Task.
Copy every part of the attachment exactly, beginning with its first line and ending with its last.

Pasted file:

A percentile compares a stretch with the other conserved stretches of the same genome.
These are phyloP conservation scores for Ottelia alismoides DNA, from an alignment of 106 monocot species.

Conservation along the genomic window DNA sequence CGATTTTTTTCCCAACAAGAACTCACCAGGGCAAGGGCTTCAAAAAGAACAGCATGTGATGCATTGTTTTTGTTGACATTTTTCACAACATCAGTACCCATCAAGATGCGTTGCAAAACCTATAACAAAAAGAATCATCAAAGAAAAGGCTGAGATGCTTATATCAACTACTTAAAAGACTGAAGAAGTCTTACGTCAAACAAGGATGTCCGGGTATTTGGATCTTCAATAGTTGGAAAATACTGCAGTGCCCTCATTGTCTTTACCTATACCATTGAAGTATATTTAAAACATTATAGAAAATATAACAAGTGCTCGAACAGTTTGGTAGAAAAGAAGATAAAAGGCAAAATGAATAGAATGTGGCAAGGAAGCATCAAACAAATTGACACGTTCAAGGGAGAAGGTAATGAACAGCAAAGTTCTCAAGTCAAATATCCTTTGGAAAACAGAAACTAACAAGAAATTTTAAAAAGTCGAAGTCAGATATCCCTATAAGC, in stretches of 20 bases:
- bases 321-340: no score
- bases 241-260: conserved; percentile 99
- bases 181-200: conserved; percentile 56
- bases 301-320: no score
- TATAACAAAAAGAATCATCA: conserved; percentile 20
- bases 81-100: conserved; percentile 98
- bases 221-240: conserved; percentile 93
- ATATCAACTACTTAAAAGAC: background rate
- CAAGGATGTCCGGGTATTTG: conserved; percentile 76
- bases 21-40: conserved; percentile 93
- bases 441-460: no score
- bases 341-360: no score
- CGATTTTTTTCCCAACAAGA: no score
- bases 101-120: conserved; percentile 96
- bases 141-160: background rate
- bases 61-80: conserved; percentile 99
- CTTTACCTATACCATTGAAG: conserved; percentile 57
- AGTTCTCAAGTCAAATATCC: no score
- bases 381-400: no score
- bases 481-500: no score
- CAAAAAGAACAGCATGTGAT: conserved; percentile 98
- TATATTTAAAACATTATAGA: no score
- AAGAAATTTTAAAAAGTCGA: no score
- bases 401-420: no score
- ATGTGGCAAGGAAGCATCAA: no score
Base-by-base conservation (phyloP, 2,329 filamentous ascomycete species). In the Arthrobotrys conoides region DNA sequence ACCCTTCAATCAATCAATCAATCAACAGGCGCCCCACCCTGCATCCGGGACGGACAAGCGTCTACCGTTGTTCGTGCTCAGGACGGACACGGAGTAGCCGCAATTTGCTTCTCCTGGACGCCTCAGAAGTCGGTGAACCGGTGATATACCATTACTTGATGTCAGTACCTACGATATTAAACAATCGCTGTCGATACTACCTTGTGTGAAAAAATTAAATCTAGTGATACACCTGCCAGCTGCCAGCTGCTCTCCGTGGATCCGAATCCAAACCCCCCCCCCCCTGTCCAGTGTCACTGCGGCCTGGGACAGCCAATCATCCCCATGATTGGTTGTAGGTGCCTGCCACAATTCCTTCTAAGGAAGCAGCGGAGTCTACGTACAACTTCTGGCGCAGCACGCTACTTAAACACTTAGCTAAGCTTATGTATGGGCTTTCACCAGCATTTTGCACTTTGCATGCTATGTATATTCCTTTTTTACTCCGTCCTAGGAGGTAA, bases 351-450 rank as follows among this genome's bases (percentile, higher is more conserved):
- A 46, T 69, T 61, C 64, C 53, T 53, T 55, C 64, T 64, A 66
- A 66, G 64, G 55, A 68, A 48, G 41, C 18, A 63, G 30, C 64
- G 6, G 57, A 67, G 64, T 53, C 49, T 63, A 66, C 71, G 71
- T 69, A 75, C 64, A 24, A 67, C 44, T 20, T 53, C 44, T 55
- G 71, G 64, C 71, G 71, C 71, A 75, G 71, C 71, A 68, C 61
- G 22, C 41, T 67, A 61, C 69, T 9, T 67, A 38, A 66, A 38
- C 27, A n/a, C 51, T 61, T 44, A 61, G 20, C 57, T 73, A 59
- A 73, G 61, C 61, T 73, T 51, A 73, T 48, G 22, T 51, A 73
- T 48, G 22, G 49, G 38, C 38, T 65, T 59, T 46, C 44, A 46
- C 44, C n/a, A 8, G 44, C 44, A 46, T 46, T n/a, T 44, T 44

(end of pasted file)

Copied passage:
A percentile compares a stretch with the other conserved stretches of the same genome.
These are phyloP conservation scores for Ottelia alismoides DNA, from an alignment of 106 monocot species.

Conservation along the genomic window DNA sequence CGATTTTTTTCCCAACAAGAACTCACCAGGGCAAGGGCTTCAAAAAGAACAGCATGTGATGCATTGTTTTTGTTGACATTTTTCACAACATCAGTACCCATCAAGATGCGTTGCAAAACCTATAACAAAAAGAATCATCAAAGAAAAGGCTGAGATGCTTATATCAACTACTTAAAAGACTGAAGAAGTCTTACGTCAAACAAGGATGTCCGGGTATTTGGATCTTCAATAGTTGGAAAATACTGCAGTGCCCTCATTGTCTTTACCTATACCATTGAAGTATATTTAAAACATTATAGAAAATATAACAAGTGCTCGAACAGTTTGGTAGAAAAGAAGATAAAAGGCAAAATGAATAGAATGTGGCAAGGAAGCATCAAACAAATTGACACGTTCAAGGGAGAAGGTAATGAACAGCAAAGTTCTCAAGTCAAATATCCTTTGGAAAACAGAAACTAACAAGAAATTTTAAAAAGTCGAAGTCAGATATCCCTATAAGC, in stretches of 20 bases:
- bases 321-340: no score
- bases 241-260: conserved; percentile 99
- bases 181-200: conserved; percentile 56
- bases 301-320: no score
- TATAACAAAAAGAATCATCA: conserved; percentile 20
- bases 81-100: conserved; percentile 98
- bases 221-240: conserved; percentile 93
- ATATCAACTACTTAAAAGAC: background rate
- CAAGGATGTCCGGGTATTTG: conserved; percentile 76
- bases 21-40: conserved; percentile 93
- bases 441-460: no score
- bases 341-360: no score
- CGATTTTTTTCCCAACAAGA: no score
- bases 101-120: conserved; percentile 96
- bases 141-160: background rate
- bases 61-80: conserved; percentile 99
- CTTTACCTATACCATTGAAG: conserved; percentile 57
- AGTTCTCAAGTCAAATATCC: no score
- bases 381-400: no score
- bases 481-500: no score
- CAAAAAGAACAGCATGTGAT: conserved; percentile 98
- TATATTTAAAACATTATAGA: no score
- AAGAAATTTTAAAAAGTCGA: no score
- bases 401-420: no score
- ATGTGGCAAGGAAGCATCAA: no score
Base-by-base conservation (phyloP, 2,329 filamentous ascomycete species). In the Arthrobotrys conoides region DNA sequence ACCCTTCAATCAATCAATCAATCAACAGGCGCCCCACCCTGCATCCGGGACGGACAAGCGTCTACCGTTGTTCGTGCTCAGGACGGACACGGAGTAGCCGCAATTTGCTTCTCCTGGACGCCTCAGAAGTCGGTGAACCGGTGATATACCATTACTTGATGTCAGTACCTACGATATTAAACAATCGCTGTCGATACTACCTTGTGTGAAAAAATTAAATCTAGTGATACACCTGCCAGCTGCCAGCTGCTCTCCGTGGATCCGAATCCAAACCCCCCCCCCCCTGTCCAGTGTCACTGCGGCCTGGGACAGCCAATCATCCCCATGATTGGTTGTAGGTGCCTGCCACAATTCCTTCTAAGGAAGCAGCGGAGTCTACGTACAACTTCTGGCGCAGCACGCTACTTAAACACTTAGCTAAGCTTATGTATGGGCTTTCACCAGCATTTTGCACTTTGCATGCTATGTATATTCCTTTTTTACTCCGTCCTAGGAGGTAA, bases 351-450 rank as follows among this genome's bases (percentile, higher is more conserved):
- A 46, T 69, T 61, C 64, C 53, T 53, T 55, C 64, T 64, A 66
- A 66, G 64, G 55, A 68, A 48, G 41, C 18, A 63, G 30, C 64
- G 6, G 57, A 67, G 64, T 53, C 49, T 63, A 66, C 71, G 71
- T 69, A 75, C 64, A 24, A 67, C 44, T 20, T 53, C 44, T 55
- G 71, G 64, C 71, G 71, C 71, A 75, G 71, C 71, A 68, C 61
- G 22, C 41, T 67, A 61, C 69, T 9, T 67, A 38, A 66, A 38
- C 27, A n/a, C 51, T 61, T 44, A 61, G 20, C 57, T 73, A 59
- A 73, G 61, C 61, T 73, T 51, A 73, T 48, G 22, T 51, A 73
- T 48, G 22, G 49, G 38, C 38, T 65, T 59, T 46, C 44, A 46
- C 44, C n/a, A 8, G 44, C 44, A 46, T 46, T n/a, T 44, T 44